What others are saying about the CCC approach:
School Orchestra Director, Kathryn Hess
Music student at Doane University, Nebraska:
It's really interesting that we got to see Dr. Caron Collins present about Curious, Collaborative, and Creative the other day because I think it really applies to the reading*. I really liked how she gave the students in the Wind Ensemble a lot of the power and allowed us to make our interpretation of the music instead of learning the conductor's interpretation. It allowed us to take more ownership with our playing and I was much more engaged! Her exercise of having us create gestures that resembled our interpretation of the piece was very authentic and made a huge difference. I am excited to use this in my classroom when I graduate.
* Abeles, H. F., & Custodero, L. A. (2010). Critical issues in music education: Contemporary theory and practice. New York: Oxford University Press.
Student-Teacher in Canton, NY
CCC was an entirely different way of thinking that I had not previously encountered. Reflecting on how I was taught, it's difficult to change your point of view and relinquish control of the class and allow the class to drive the instruction. CCC transforms a typical band setting into a living, breathing educational experience. Rather than simply playing through a piece, students will react to the music by either creating something new, responding in a personal way, or performing the music in an unorthodox format. This musical enrichment helps students develop critical thinking skills and come away with a more memorable experience. The students enjoy taking charge of the curriculum and driving their learning in the direction they want to go. It can be tough at first to release control, but the final product takes on a life of its own, and it is truly as irreplaceable experience.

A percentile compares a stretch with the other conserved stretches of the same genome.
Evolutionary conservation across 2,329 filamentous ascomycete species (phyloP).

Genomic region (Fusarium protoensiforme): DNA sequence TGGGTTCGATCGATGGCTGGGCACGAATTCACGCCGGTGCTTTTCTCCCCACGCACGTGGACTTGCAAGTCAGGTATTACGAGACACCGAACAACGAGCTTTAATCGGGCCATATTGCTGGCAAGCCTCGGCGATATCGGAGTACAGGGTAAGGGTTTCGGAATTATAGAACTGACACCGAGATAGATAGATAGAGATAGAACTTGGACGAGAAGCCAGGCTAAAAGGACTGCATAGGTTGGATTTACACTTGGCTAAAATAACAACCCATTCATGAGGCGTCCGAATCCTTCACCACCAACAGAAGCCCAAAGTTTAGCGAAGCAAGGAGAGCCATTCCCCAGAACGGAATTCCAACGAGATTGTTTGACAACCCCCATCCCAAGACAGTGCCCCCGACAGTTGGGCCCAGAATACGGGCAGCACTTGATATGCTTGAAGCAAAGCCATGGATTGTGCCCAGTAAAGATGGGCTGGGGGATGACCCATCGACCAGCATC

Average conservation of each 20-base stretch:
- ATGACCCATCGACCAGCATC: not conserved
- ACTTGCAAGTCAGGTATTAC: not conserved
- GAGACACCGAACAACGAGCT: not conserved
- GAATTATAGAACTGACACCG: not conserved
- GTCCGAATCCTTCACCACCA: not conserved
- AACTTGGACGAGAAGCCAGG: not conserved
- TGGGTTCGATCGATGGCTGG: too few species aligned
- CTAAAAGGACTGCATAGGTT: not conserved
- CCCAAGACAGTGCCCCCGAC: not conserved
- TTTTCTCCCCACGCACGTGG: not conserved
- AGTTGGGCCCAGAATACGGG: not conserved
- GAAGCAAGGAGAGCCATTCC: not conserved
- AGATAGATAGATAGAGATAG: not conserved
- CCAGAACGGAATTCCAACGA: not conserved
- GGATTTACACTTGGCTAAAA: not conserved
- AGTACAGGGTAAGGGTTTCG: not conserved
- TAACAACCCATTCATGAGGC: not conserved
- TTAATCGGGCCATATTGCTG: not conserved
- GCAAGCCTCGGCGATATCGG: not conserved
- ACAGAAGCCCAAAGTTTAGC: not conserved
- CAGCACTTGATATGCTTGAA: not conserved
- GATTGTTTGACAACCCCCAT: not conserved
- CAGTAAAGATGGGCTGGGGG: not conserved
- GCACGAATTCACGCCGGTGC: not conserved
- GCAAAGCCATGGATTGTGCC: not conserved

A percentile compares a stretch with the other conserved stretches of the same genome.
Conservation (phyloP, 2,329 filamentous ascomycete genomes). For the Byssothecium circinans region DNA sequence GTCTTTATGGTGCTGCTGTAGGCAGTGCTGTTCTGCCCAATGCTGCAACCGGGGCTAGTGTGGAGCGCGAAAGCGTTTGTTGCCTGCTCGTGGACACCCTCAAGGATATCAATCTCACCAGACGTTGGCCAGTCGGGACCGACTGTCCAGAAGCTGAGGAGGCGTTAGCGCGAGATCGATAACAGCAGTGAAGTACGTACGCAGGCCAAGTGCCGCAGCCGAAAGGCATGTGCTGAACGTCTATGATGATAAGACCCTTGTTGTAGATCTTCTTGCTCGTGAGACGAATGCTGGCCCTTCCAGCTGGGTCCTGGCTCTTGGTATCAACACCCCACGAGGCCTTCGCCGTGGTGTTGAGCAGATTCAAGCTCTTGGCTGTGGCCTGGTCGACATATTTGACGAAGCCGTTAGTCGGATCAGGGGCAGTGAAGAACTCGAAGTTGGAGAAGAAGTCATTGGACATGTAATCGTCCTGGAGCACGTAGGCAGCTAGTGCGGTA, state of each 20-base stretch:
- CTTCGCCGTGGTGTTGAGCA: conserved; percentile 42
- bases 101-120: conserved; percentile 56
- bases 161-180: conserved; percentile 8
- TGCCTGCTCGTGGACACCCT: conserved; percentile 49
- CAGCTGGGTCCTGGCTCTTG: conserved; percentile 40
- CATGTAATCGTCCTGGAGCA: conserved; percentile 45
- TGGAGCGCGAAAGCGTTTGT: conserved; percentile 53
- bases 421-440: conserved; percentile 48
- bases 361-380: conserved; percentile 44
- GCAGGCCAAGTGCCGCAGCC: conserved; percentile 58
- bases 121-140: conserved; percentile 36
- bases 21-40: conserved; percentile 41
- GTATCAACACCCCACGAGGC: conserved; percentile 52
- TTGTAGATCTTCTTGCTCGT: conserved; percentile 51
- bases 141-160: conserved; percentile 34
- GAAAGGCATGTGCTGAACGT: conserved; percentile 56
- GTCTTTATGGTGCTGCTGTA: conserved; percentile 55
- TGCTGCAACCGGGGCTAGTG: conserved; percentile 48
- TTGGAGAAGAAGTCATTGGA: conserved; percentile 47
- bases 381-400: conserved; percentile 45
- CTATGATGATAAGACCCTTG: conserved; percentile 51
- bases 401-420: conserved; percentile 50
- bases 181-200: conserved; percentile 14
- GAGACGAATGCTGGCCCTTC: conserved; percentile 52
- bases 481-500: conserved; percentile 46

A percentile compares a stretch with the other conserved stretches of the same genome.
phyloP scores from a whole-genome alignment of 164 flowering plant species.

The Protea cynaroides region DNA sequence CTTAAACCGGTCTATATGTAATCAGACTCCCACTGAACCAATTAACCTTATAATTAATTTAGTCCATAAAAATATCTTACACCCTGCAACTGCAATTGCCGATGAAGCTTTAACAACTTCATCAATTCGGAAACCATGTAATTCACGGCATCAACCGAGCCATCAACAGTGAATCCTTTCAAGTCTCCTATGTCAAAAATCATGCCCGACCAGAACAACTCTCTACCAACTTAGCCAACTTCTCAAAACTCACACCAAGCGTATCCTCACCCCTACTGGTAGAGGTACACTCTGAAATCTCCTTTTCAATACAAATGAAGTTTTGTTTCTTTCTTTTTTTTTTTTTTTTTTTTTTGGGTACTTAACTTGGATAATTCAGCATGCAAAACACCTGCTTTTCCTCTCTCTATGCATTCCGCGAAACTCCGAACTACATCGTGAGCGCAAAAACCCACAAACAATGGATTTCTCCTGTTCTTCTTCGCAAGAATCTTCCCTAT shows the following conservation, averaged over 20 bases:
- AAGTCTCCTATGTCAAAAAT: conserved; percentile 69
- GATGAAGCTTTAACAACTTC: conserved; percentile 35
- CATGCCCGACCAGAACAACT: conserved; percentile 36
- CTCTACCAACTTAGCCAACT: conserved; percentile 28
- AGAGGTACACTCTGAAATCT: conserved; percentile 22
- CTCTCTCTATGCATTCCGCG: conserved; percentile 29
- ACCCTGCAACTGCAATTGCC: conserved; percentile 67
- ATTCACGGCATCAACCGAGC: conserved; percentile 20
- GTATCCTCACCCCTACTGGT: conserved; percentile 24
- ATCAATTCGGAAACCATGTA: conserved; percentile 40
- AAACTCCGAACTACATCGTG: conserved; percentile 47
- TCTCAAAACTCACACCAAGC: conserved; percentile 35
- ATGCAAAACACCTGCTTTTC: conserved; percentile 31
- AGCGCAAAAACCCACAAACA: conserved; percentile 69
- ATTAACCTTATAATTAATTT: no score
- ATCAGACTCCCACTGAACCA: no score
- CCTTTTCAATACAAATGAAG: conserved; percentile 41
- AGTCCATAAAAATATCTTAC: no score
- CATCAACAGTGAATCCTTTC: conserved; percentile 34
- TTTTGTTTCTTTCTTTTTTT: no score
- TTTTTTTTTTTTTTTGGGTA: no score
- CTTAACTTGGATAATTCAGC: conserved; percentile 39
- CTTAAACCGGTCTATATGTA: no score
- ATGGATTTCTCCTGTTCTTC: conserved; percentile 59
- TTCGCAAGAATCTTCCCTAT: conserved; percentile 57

Adult community musician at SUNY Potsdam, NY:
I'm sixty-nine years old, and one of the “seniors” in the Crane Campus Community Band, on trumpet and bass guitar, and I’m immensely enjoying being there. The Band, and Dr. Collins, introduced me to the Curious, Collaborative, Creativity approach, a whole new approach to music learning and performance, a “holistic” approach that went far beyond the “learn the notes and the dynamics, and do it” model. From the start of my first “season” with the band, seeing videos of volcanoes, watching a dance demonstration, etc., and considering what the composer felt and had in mind, and actually giving thought to how it made us feel, and how to express that in our music, to the sensation of playing bass guitar along with an electric guitar and a drum set in the middle of the huge concert band, the approach has brought new experiences constantly in the organization, preparation, and “Informance”– and this new approach carries over into a greater understanding and appreciation of many other musical experiences (I have never thought about, say, the Rolling Stones or Hank Williams, this way before). This continually expands one’s understanding of music as a living medium, with history, context, emotional ingredient, and intellectual components – not just as all those sharps and flats and crescendos and legatos and . . . I am privileged to have had the experience.”
Professor at The Crane School of Music:
In the current climate of accountability in education, music educators are increasingly asked to make visible and document student work and understanding. Music educators are asked to be accountable for learning processes as well as outcomes in artistic performances. In efforts to more effectively define, describe, and document the processes underway in music education, new standards are under development. The CCC framework for comprehensive musicianship in band aligns well to the new music education standards in performing, which are new in terms of being recently adopted, but which reflect longstanding values and interests in the field.